As you may have guessed by reading my posts, I love funny picture books.
Today I give you The Bear Must Go On written by Dev Petty and illustrated by Brandon Todd.
Bear and his woodland friends are putting on a show, and there are lots of plans to be made. Their curtains need sequins! Their hats must be very, very tall! And their tickets have to be shiny! (No one will come if the tickets are dull.)
Behind the scenes, shy Bear takes notes on every detail until his paws ache. But at least he won’t have to go on stage. He could NEVER do that!
. . . Or could he?
In this uproarious tale of theatrical mishaps told with hilariously endearing art, four woodland friends bring down the house–and have plenty of fun along the way.
And check out these reviews!
“A snort-inducing lesson of both bravery and preparation.” — Kirkus Reviews
“The rewarding finale . . . applauds facing one’s fears, being a good friend, and keeping an eye on the big picture.” — Publishers Weekly
“Witty and wonderful . . . A cheerful story, conveying the joy of creation, the fun of friendship, and the beauty of stepping outside one’s comfort zone.” — Booklist
Okay, this post must go on.
These are just five of the ways Dev cracked me up in this adorable, heartfelt story:
1. This book starts off funny before you even open it up. Lots and lots of people have heard this line: The show must go on. The title The Bear Must Go On is a play on the familiar.
2. On the first spread, we meet the cast of characters. These are the names:
Other Squirrel?! C’mon! That’s brilliant in my book. Well, I mean Dev’s book. That unexpectedness gets a laugh.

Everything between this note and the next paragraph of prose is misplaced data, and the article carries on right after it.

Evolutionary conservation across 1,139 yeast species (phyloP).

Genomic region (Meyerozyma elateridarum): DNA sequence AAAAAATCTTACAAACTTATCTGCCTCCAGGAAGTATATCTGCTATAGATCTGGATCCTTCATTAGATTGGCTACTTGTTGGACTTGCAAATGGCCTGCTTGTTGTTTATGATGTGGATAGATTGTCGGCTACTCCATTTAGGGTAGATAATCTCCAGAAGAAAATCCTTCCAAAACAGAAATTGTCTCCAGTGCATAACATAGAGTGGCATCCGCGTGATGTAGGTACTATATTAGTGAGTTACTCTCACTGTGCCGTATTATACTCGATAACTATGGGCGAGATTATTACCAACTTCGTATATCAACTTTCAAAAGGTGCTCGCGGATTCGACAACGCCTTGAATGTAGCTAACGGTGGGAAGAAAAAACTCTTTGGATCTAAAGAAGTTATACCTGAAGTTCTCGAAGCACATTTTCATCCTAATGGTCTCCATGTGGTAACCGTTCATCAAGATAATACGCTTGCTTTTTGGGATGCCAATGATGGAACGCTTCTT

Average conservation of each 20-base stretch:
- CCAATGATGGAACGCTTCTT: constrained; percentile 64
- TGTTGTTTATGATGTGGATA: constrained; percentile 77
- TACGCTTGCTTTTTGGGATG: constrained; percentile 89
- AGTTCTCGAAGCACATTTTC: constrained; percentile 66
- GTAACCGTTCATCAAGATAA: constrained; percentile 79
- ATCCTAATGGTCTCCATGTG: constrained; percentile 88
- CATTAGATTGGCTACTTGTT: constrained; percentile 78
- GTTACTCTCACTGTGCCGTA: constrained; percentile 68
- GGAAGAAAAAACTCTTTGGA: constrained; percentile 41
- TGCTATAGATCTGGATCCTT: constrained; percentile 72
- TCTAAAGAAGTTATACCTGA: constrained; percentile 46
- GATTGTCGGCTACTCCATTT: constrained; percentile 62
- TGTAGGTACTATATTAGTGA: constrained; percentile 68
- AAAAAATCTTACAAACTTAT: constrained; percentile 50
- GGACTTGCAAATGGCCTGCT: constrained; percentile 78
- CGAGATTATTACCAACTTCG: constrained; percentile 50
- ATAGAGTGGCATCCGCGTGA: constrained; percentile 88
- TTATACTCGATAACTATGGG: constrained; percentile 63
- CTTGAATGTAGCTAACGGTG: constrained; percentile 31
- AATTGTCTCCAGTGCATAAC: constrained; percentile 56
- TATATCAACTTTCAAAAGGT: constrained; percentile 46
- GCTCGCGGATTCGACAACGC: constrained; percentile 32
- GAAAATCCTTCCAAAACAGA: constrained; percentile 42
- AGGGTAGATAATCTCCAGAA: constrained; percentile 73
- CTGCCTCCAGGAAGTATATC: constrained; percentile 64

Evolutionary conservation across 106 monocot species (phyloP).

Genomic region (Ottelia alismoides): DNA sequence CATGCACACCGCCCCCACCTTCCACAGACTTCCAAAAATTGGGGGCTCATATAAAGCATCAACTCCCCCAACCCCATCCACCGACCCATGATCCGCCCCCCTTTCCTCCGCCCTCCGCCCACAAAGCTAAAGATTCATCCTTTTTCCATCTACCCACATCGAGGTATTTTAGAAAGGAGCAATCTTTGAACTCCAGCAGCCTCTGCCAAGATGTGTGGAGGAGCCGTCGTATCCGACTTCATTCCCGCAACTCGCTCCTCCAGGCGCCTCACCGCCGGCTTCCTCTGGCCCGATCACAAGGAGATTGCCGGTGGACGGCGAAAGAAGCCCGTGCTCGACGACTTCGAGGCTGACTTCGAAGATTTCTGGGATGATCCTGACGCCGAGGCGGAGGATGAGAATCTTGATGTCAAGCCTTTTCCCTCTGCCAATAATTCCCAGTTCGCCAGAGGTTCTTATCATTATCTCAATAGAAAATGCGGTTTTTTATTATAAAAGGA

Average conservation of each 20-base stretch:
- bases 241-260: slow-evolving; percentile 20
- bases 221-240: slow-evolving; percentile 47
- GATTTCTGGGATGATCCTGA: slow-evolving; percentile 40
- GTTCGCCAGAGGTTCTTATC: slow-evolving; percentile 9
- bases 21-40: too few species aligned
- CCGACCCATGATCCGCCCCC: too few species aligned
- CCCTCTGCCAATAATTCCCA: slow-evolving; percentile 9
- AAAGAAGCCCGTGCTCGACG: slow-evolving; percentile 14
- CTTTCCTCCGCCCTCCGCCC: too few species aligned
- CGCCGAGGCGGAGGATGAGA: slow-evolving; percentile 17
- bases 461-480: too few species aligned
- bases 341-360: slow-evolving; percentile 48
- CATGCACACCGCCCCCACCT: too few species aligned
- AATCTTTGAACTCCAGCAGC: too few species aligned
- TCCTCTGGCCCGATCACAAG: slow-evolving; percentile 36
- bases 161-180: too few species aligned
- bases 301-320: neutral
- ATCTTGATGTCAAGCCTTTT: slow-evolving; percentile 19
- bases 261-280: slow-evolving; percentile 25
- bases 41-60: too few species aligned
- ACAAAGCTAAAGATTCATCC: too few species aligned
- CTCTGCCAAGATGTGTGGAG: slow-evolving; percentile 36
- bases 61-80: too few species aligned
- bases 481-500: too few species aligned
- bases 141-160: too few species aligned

3. The repetition is funny. Whenever one of the characters says, “Write that down!”, I want to give Dev a shiny, gold star.
4. There’s an entire spread devoted to nuts being served at the show. Goodness gracious! Dev is a genius at pushing a joke to its limit. Later in the book, the nuts are mentioned again. That callback just about kills me. In a good way.
5. Dev is great at finding humor in the specifics. When her characters are determining how many seats to have for the audience, she came up with this line: “And seventeen rows of nine chairs each, they figured, would be enough.” So much better than simply saying, “a lot of chairs” or “ten rows of chairs.” Plus, “seventeen rows of nine chairs each” just sounds good to the ear!
Now get a copy of this book, take your seat, and enjoy the show!
Okay. There’s more.
If you want a funny book encore (or fourteen!), check out this guest post by Abi Cushman on Tara Lazar’s blog, Writing for Kids (While Raising Them). This post is a double-whammy. It also offers pointers for writing humorous picture books. Ooh!
Congratulations, Melissa Darrow. You won a copy of I’ll Meet You in Your Dreams!